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Review: Colette

September 28, 2018

By John Corrado

★★★ (out of 4)

The latest from director Wash Westmoreland, who helped guide Julianne Moore to her first Oscar in Still AliceColette is a biopic of French writer Sidonie-Gabrielle Colette (Keira Knightley) that features a similarly awards worthy performance from its lead actress.

The film takes place at the turn of the 20th Century, and starts with Colette as a country girl who marries into money when she meets the charismatic writer and music critic Henry Gauthier-Villars (Dominic West), better known as Willy, and moves with him to Paris.

Seeking new material for his publishing house, Willy puts out a novel written by Colette that is loosely based on her own country life and follows the exploits of a girl named Claudine, but he publishes it under his own name. When her debut novel becomes a gigantic hit and the talk of the town, Colette struggles to gain proper credit for her work, with many suspecting that she is actually the mastermind behind what becomes a series of bestselling books.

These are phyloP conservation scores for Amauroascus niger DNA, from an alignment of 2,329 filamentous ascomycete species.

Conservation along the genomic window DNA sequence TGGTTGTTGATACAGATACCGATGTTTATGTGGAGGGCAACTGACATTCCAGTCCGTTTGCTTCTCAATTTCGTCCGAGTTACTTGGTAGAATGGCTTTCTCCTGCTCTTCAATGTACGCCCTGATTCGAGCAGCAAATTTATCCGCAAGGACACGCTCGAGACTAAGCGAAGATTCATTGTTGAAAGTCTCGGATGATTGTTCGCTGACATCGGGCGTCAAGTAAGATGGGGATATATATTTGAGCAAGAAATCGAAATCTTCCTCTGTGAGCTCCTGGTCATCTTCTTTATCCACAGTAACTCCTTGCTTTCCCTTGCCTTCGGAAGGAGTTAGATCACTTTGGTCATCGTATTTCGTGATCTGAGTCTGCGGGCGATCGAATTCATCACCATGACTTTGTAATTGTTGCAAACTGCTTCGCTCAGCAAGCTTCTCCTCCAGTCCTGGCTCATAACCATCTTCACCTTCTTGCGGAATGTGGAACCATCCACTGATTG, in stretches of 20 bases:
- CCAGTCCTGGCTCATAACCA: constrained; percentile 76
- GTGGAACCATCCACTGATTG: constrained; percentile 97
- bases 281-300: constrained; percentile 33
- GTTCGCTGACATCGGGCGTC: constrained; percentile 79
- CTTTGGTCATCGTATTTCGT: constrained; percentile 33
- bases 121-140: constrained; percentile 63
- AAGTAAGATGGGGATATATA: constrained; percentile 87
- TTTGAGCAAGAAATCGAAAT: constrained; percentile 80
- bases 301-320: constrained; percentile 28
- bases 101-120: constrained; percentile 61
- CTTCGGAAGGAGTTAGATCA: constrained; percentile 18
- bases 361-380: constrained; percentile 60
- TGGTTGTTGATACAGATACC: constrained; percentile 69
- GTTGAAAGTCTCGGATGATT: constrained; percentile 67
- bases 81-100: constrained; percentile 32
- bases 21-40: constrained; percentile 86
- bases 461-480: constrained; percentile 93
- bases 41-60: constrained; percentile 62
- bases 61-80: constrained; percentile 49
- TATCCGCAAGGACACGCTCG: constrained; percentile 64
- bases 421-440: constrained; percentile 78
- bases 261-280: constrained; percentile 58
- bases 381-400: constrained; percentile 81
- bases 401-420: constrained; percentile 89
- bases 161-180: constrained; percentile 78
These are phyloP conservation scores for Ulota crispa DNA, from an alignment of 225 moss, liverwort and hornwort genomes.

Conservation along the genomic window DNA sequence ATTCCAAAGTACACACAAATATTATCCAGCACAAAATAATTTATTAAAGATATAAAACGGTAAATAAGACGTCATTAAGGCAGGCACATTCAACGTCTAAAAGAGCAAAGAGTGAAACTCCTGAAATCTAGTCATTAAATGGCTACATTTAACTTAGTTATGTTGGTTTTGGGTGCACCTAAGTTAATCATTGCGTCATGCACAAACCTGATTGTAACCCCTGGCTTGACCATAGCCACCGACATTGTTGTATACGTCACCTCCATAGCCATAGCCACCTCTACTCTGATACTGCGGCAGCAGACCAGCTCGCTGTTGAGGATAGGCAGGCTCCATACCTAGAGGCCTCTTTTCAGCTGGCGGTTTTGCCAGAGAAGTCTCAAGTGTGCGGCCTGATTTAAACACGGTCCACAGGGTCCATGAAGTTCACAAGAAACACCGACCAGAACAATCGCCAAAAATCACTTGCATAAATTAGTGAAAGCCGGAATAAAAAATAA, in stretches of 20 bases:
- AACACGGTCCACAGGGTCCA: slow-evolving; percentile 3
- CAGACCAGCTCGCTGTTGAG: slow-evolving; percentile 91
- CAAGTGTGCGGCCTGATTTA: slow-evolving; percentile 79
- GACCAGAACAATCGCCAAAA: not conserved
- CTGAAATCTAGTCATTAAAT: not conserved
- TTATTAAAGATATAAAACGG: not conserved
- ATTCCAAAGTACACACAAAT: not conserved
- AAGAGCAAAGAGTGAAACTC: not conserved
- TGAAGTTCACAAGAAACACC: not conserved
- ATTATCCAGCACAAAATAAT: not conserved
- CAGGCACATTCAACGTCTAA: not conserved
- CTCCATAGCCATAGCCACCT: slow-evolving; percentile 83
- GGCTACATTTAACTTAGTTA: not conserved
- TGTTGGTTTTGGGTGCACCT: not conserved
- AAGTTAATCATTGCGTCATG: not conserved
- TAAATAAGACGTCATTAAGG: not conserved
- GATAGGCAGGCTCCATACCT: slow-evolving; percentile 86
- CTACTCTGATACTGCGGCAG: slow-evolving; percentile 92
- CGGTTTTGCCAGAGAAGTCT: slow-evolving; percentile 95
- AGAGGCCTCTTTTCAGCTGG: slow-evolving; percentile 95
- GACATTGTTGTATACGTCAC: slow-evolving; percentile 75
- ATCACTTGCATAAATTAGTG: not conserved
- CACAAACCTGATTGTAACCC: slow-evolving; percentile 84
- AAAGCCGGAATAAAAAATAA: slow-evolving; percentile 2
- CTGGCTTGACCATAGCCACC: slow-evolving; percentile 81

The film starts off as a pretty standard period piece biopic, and takes a little while to get going, but the story reveals interesting layers as it starts to explore themes of repressed homosexuality and gender identity. As Colette embarks on romantic affairs with other women, these relationships find their way into her work, sparking chatter amongst readers and breaking down taboos of the time.

While Colette has a playful quality to it at times that recalls last year’s Professor Marston and the Wonder Women, the film also takes on serious undertones in its portrayal of a woman trying to both figuratively and literally emerge from the shadow that has been cast upon her by a male figure. The film only focuses on the beginning of Collete’s career, but it’s worth noting that she did go on to find acclaim under her own name, winning the Nobel Prize for Literature in 1948, and also writing the novella Gigi, which is maybe her best known work and was adapted into an Oscar-winning musical in 1958.

Keira Knightley is excellent in the title role, embodying a beneath the surface rage as she struggles to gain independence and credit for her work, and Dominic West brings an oiliness to his role that is both compelling and appropriately off-putting to watch. The film itself is handsomely made, with costumes and production design elements that are both beautiful to look at and appropriate to the era.

A version of this review was originally published during the 2018 Toronto International Film Festival.

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